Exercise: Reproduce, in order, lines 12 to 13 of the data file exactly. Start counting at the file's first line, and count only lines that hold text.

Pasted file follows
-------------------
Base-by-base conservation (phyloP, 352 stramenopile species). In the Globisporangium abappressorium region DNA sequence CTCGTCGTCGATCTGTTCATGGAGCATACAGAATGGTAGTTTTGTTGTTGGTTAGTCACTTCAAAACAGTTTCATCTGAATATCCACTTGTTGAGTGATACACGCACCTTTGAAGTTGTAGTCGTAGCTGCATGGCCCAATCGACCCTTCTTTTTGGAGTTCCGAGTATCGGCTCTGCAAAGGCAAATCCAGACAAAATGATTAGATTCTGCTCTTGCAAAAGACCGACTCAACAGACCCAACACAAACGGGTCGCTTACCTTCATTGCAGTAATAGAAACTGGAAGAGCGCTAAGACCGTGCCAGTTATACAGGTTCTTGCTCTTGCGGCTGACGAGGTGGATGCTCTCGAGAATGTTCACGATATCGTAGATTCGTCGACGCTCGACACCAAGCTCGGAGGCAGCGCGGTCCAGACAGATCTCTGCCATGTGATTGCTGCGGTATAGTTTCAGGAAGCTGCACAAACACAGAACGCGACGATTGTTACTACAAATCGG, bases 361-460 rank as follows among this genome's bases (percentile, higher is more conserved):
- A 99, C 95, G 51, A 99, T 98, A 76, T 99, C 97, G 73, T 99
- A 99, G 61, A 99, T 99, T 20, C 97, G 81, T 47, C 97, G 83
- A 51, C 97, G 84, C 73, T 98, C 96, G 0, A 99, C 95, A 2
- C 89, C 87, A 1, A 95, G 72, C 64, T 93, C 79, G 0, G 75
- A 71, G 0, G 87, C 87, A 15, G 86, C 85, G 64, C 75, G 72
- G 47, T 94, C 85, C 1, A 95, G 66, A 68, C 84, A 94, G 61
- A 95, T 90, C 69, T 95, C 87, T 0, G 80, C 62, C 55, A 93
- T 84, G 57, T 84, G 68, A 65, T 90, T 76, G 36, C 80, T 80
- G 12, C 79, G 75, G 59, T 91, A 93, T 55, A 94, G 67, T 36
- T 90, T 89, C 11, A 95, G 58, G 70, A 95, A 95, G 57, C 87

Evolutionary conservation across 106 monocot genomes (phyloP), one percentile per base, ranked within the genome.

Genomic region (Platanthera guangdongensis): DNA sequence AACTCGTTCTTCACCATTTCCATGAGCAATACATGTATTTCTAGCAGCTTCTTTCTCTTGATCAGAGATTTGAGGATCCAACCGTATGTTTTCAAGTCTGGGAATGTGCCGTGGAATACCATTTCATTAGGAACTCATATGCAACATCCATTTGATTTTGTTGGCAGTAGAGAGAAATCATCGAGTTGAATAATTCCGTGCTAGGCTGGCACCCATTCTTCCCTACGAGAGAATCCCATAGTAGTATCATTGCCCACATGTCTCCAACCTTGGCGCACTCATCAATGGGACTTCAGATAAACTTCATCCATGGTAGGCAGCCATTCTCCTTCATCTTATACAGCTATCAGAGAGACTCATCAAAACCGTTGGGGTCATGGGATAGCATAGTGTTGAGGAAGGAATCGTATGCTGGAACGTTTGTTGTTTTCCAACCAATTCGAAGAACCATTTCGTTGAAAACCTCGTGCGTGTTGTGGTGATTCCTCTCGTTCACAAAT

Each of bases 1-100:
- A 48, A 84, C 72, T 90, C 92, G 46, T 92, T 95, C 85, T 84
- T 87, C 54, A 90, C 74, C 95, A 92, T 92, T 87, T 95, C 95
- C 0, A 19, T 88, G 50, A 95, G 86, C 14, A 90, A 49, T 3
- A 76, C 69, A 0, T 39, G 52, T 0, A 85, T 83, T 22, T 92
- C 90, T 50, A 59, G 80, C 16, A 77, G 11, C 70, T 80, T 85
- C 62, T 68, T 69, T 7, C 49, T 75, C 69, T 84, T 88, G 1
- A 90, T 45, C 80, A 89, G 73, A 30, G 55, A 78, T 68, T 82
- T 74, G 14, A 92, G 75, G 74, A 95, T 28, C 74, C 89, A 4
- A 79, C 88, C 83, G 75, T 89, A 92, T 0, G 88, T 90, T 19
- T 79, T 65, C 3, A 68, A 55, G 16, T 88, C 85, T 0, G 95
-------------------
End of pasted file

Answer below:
Evolutionary conservation across 106 monocot genomes (phyloP), one percentile per base, ranked within the genome.

Genomic region (Platanthera guangdongensis): DNA sequence AACTCGTTCTTCACCATTTCCATGAGCAATACATGTATTTCTAGCAGCTTCTTTCTCTTGATCAGAGATTTGAGGATCCAACCGTATGTTTTCAAGTCTGGGAATGTGCCGTGGAATACCATTTCATTAGGAACTCATATGCAACATCCATTTGATTTTGTTGGCAGTAGAGAGAAATCATCGAGTTGAATAATTCCGTGCTAGGCTGGCACCCATTCTTCCCTACGAGAGAATCCCATAGTAGTATCATTGCCCACATGTCTCCAACCTTGGCGCACTCATCAATGGGACTTCAGATAAACTTCATCCATGGTAGGCAGCCATTCTCCTTCATCTTATACAGCTATCAGAGAGACTCATCAAAACCGTTGGGGTCATGGGATAGCATAGTGTTGAGGAAGGAATCGTATGCTGGAACGTTTGTTGTTTTCCAACCAATTCGAAGAACCATTTCGTTGAAAACCTCGTGCGTGTTGTGGTGATTCCTCTCGTTCACAAAT